NRM legislators managed to successfully frustrate progress towards the much awaited process of handing over power in a peaceful way.
After the threat of I will not give power to the wolves by President Museveni, every interested party lives in anticipation or apprehension of the way power especially of the presidency will ever exchange hands.
It is with this in mind that a Private Member’s Bill on Presidential Transition was proposed.
This bill has hit a snag after members of the ruling National Resistance Movement party blocked Buikwe South MP Dr Lulume Bayiga from tabling it.
The Bill seeks among others; make provisions for the procedure by which a President-elect can assume office and his or her access to all state power instruments. It also seeks to establish an authority- the presidential transition committee to guarantee a peaceful transition from one president to another.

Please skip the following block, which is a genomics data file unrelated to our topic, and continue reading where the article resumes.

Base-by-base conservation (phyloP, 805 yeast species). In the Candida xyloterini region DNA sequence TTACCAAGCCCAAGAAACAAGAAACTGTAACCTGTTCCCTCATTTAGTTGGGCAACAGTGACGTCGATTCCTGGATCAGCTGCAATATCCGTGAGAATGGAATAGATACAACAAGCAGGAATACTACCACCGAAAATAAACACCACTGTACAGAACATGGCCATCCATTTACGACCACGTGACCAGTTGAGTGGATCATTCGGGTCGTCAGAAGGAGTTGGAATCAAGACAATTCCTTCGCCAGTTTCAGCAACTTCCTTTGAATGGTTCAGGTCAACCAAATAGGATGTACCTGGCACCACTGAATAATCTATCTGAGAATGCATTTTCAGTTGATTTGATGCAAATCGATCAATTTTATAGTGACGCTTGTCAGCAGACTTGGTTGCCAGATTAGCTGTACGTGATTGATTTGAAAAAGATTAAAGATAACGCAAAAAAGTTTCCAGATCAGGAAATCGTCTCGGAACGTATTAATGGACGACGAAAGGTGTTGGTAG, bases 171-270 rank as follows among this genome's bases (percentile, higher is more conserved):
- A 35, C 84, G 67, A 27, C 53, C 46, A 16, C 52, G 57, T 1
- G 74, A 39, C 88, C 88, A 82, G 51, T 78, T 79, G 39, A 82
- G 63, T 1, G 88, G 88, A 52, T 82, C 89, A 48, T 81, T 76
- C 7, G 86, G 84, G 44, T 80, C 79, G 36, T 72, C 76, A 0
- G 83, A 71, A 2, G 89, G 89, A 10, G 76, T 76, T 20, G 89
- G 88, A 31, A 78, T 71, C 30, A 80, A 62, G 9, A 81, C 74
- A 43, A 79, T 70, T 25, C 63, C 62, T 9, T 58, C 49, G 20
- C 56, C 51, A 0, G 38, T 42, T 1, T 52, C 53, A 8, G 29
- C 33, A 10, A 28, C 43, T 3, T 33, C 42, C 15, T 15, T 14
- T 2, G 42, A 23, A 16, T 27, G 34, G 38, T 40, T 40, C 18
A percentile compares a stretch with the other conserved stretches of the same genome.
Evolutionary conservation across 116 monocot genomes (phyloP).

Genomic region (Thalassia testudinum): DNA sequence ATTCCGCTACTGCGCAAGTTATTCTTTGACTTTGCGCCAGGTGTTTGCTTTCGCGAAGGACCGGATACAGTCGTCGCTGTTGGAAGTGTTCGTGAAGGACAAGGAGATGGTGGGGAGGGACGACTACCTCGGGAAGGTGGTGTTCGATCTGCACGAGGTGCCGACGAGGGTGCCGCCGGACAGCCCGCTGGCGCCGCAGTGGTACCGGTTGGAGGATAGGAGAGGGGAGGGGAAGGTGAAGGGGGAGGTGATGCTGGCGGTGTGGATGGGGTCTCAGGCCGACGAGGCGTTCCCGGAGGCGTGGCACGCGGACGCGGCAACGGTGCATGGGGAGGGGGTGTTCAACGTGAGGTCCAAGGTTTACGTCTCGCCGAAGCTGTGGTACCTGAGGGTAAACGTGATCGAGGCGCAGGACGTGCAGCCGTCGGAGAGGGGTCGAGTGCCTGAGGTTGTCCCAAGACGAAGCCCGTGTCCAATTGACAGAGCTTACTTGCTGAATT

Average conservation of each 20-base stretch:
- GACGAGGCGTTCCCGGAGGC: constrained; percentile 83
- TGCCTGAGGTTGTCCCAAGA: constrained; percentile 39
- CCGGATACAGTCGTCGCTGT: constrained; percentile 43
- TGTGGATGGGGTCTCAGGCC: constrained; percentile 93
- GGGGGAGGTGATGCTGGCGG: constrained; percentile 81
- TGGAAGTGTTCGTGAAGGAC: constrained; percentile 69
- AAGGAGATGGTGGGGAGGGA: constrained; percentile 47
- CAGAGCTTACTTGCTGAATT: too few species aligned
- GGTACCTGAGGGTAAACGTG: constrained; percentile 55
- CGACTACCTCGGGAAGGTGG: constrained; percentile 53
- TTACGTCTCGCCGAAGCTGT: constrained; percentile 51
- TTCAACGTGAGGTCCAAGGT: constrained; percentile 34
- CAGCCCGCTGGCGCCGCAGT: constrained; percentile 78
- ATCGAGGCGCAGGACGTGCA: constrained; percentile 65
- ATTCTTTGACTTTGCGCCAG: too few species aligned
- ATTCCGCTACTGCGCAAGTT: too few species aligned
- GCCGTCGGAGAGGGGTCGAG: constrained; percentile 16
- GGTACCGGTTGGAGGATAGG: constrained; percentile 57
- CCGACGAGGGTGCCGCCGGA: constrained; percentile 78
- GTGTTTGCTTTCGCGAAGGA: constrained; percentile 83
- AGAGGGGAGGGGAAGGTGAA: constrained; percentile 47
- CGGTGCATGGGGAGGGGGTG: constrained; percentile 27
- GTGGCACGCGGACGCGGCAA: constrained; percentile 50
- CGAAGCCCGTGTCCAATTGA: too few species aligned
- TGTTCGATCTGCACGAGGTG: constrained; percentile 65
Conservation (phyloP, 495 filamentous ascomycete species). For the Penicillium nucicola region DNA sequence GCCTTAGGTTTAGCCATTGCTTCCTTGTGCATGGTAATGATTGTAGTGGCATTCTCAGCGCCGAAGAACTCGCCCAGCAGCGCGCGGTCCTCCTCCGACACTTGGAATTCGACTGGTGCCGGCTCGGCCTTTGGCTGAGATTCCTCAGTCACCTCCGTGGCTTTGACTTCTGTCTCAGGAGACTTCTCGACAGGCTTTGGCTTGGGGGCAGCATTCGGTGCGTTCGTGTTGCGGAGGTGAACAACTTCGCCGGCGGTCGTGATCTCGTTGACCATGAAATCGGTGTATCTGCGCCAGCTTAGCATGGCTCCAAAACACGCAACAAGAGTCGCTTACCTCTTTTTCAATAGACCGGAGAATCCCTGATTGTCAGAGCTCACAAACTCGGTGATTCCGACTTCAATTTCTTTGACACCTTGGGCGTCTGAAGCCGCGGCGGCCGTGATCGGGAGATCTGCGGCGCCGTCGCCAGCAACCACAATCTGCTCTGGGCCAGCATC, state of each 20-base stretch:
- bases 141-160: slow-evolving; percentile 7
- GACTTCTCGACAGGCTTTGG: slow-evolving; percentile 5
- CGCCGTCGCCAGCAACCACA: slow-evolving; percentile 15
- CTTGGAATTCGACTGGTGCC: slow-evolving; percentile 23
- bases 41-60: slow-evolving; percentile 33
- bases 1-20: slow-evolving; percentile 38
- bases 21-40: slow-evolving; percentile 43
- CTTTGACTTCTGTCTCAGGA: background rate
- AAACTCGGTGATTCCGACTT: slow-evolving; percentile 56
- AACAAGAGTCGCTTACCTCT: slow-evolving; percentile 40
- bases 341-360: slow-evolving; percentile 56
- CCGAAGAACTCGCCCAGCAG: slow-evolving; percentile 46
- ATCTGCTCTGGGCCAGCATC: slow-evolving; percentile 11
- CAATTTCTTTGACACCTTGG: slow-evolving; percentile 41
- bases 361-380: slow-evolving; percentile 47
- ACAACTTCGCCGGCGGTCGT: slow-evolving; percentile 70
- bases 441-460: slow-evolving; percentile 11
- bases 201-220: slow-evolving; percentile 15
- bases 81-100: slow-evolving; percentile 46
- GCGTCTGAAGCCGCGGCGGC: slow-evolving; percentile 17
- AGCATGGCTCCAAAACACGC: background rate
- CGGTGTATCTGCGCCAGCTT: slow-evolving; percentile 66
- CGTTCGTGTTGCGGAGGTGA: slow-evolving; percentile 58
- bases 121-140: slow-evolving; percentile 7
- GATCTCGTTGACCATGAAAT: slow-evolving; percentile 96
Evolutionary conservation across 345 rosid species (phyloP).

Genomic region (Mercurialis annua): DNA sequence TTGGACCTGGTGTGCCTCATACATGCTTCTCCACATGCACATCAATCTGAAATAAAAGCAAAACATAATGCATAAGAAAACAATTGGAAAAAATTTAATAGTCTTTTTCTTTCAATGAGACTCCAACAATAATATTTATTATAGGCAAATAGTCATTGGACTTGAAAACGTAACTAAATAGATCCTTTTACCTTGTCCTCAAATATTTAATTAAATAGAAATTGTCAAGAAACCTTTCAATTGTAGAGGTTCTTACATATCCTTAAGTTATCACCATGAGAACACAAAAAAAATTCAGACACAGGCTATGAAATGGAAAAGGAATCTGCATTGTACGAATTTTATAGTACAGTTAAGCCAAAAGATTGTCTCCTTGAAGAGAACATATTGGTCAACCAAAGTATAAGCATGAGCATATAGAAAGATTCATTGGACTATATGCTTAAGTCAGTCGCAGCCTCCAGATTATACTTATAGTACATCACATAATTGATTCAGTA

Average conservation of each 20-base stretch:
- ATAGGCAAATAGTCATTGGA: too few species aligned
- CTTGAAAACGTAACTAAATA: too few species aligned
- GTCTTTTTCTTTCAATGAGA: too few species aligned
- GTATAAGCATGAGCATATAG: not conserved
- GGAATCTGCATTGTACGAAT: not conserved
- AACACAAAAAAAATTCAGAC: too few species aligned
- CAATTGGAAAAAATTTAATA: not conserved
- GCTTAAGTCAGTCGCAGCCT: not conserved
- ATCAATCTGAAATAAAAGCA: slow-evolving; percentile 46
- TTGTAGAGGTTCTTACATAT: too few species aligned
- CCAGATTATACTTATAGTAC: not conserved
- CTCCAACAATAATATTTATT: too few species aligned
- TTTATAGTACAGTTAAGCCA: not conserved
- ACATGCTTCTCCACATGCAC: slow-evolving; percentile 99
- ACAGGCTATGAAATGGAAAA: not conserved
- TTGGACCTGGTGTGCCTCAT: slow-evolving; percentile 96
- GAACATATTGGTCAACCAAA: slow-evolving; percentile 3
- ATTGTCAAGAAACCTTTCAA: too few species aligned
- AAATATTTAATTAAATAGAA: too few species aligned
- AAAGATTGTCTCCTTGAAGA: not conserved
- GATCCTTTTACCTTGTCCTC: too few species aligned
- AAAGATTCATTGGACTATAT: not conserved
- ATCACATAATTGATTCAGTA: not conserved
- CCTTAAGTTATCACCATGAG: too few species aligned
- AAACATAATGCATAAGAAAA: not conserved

Dr Bayiga had sought leave of parliament to draft the bill titled ‘The Presidential Transition Bill (2014).’ However, the motion through which leave would be granted, met with stiff resistance denying him a chance to present the bill.
The Deputy Justice and Constitutional Affairs Minister Fred Ruhindi indicated that there are ongoing negotiations on the same between Parties under the guidance of the Inter-Party Organization for Dialogue (IPOD). He says any effort in the same line would be pre-empting processes undertaken by IPOD.
Though the Speaker of Parliament Rebecca Kadaga conducted a vote on the motion, her decision was postponed to enable the two sides of parliament dialogue.
Opposition legislators collectively backed the proposals saying once the law is enacted; it will usher in a process of transition of power and guide Uganda’s transit from President Yoweri Museveni’s 29-year-old rule.
Dr Lulume Bayiga, the prime advocate for the law observed that this framework would deters an outgoing President from committing the government into certain decisions that can curtail peaceful handover of government.
Serere Woman MP said that the majority in the House exhibited intolerance to a point they curtailed a member to suggest business for the House.